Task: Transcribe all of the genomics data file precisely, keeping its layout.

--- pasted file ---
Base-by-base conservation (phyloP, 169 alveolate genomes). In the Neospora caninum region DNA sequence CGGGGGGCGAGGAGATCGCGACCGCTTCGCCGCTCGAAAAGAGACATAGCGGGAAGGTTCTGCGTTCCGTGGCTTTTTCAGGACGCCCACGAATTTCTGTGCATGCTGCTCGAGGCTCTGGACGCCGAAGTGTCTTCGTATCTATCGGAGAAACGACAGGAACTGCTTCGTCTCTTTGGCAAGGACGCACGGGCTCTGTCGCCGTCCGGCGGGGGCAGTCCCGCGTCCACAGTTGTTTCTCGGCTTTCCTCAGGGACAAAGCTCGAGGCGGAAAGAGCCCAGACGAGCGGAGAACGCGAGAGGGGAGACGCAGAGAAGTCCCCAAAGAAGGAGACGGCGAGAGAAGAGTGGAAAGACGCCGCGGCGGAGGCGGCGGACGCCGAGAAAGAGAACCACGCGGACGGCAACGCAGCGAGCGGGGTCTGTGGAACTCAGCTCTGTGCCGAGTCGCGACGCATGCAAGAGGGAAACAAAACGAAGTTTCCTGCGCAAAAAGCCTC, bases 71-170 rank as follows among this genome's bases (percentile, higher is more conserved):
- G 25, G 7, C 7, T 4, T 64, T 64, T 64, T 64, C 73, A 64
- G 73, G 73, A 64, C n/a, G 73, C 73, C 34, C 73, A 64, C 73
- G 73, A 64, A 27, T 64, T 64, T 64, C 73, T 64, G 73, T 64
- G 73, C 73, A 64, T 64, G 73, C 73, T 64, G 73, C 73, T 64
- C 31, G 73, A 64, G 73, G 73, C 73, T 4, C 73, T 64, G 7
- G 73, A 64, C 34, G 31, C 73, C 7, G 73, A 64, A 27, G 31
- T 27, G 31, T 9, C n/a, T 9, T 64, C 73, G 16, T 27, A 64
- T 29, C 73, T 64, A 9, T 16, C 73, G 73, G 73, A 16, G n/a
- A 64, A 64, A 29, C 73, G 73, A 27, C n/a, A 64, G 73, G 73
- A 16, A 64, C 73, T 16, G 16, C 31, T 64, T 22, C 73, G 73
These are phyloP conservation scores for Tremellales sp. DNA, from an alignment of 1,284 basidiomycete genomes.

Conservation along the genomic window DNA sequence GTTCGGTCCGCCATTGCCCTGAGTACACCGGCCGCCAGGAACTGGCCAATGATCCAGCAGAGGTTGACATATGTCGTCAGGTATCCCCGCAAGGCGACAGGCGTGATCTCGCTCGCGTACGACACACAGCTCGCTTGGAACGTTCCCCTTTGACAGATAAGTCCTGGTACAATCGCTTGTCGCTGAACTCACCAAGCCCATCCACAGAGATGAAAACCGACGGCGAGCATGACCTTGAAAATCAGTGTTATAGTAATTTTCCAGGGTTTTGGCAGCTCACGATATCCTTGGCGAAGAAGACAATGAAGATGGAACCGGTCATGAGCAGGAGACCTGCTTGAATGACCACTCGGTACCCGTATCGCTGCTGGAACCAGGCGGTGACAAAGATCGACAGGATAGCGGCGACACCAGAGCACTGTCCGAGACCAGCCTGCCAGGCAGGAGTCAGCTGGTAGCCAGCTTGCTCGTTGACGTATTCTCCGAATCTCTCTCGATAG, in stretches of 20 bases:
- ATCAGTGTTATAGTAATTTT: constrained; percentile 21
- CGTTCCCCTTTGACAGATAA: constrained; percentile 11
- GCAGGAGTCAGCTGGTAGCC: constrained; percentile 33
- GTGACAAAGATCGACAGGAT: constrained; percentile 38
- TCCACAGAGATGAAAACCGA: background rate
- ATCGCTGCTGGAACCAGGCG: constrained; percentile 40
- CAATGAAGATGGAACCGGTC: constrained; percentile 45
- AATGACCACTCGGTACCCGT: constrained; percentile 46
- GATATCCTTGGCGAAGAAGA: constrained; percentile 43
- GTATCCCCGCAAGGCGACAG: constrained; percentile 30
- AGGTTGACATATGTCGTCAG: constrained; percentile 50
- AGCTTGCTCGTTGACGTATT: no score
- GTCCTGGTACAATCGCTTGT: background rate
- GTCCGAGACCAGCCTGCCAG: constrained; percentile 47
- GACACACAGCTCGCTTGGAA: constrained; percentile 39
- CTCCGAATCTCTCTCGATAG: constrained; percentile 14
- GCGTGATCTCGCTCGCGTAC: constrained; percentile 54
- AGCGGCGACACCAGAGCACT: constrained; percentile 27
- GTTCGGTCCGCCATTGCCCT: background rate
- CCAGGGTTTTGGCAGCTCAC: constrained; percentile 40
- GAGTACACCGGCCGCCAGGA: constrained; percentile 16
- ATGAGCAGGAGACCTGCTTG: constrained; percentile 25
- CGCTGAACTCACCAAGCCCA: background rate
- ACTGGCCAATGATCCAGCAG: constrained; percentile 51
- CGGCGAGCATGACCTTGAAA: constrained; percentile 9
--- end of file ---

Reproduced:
Base-by-base conservation (phyloP, 169 alveolate genomes). In the Neospora caninum region DNA sequence CGGGGGGCGAGGAGATCGCGACCGCTTCGCCGCTCGAAAAGAGACATAGCGGGAAGGTTCTGCGTTCCGTGGCTTTTTCAGGACGCCCACGAATTTCTGTGCATGCTGCTCGAGGCTCTGGACGCCGAAGTGTCTTCGTATCTATCGGAGAAACGACAGGAACTGCTTCGTCTCTTTGGCAAGGACGCACGGGCTCTGTCGCCGTCCGGCGGGGGCAGTCCCGCGTCCACAGTTGTTTCTCGGCTTTCCTCAGGGACAAAGCTCGAGGCGGAAAGAGCCCAGACGAGCGGAGAACGCGAGAGGGGAGACGCAGAGAAGTCCCCAAAGAAGGAGACGGCGAGAGAAGAGTGGAAAGACGCCGCGGCGGAGGCGGCGGACGCCGAGAAAGAGAACCACGCGGACGGCAACGCAGCGAGCGGGGTCTGTGGAACTCAGCTCTGTGCCGAGTCGCGACGCATGCAAGAGGGAAACAAAACGAAGTTTCCTGCGCAAAAAGCCTC, bases 71-170 rank as follows among this genome's bases (percentile, higher is more conserved):
- G 25, G 7, C 7, T 4, T 64, T 64, T 64, T 64, C 73, A 64
- G 73, G 73, A 64, C n/a, G 73, C 73, C 34, C 73, A 64, C 73
- G 73, A 64, A 27, T 64, T 64, T 64, C 73, T 64, G 73, T 64
- G 73, C 73, A 64, T 64, G 73, C 73, T 64, G 73, C 73, T 64
- C 31, G 73, A 64, G 73, G 73, C 73, T 4, C 73, T 64, G 7
- G 73, A 64, C 34, G 31, C 73, C 7, G 73, A 64, A 27, G 31
- T 27, G 31, T 9, C n/a, T 9, T 64, C 73, G 16, T 27, A 64
- T 29, C 73, T 64, A 9, T 16, C 73, G 73, G 73, A 16, G n/a
- A 64, A 64, A 29, C 73, G 73, A 27, C n/a, A 64, G 73, G 73
- A 16, A 64, C 73, T 16, G 16, C 31, T 64, T 22, C 73, G 73
These are phyloP conservation scores for Tremellales sp. DNA, from an alignment of 1,284 basidiomycete genomes.

Conservation along the genomic window DNA sequence GTTCGGTCCGCCATTGCCCTGAGTACACCGGCCGCCAGGAACTGGCCAATGATCCAGCAGAGGTTGACATATGTCGTCAGGTATCCCCGCAAGGCGACAGGCGTGATCTCGCTCGCGTACGACACACAGCTCGCTTGGAACGTTCCCCTTTGACAGATAAGTCCTGGTACAATCGCTTGTCGCTGAACTCACCAAGCCCATCCACAGAGATGAAAACCGACGGCGAGCATGACCTTGAAAATCAGTGTTATAGTAATTTTCCAGGGTTTTGGCAGCTCACGATATCCTTGGCGAAGAAGACAATGAAGATGGAACCGGTCATGAGCAGGAGACCTGCTTGAATGACCACTCGGTACCCGTATCGCTGCTGGAACCAGGCGGTGACAAAGATCGACAGGATAGCGGCGACACCAGAGCACTGTCCGAGACCAGCCTGCCAGGCAGGAGTCAGCTGGTAGCCAGCTTGCTCGTTGACGTATTCTCCGAATCTCTCTCGATAG, in stretches of 20 bases:
- ATCAGTGTTATAGTAATTTT: constrained; percentile 21
- CGTTCCCCTTTGACAGATAA: constrained; percentile 11
- GCAGGAGTCAGCTGGTAGCC: constrained; percentile 33
- GTGACAAAGATCGACAGGAT: constrained; percentile 38
- TCCACAGAGATGAAAACCGA: background rate
- ATCGCTGCTGGAACCAGGCG: constrained; percentile 40
- CAATGAAGATGGAACCGGTC: constrained; percentile 45
- AATGACCACTCGGTACCCGT: constrained; percentile 46
- GATATCCTTGGCGAAGAAGA: constrained; percentile 43
- GTATCCCCGCAAGGCGACAG: constrained; percentile 30
- AGGTTGACATATGTCGTCAG: constrained; percentile 50
- AGCTTGCTCGTTGACGTATT: no score
- GTCCTGGTACAATCGCTTGT: background rate
- GTCCGAGACCAGCCTGCCAG: constrained; percentile 47
- GACACACAGCTCGCTTGGAA: constrained; percentile 39
- CTCCGAATCTCTCTCGATAG: constrained; percentile 14
- GCGTGATCTCGCTCGCGTAC: constrained; percentile 54
- AGCGGCGACACCAGAGCACT: constrained; percentile 27
- GTTCGGTCCGCCATTGCCCT: background rate
- CCAGGGTTTTGGCAGCTCAC: constrained; percentile 40
- GAGTACACCGGCCGCCAGGA: constrained; percentile 16
- ATGAGCAGGAGACCTGCTTG: constrained; percentile 25
- CGCTGAACTCACCAAGCCCA: background rate
- ACTGGCCAATGATCCAGCAG: constrained; percentile 51
- CGGCGAGCATGACCTTGAAA: constrained; percentile 9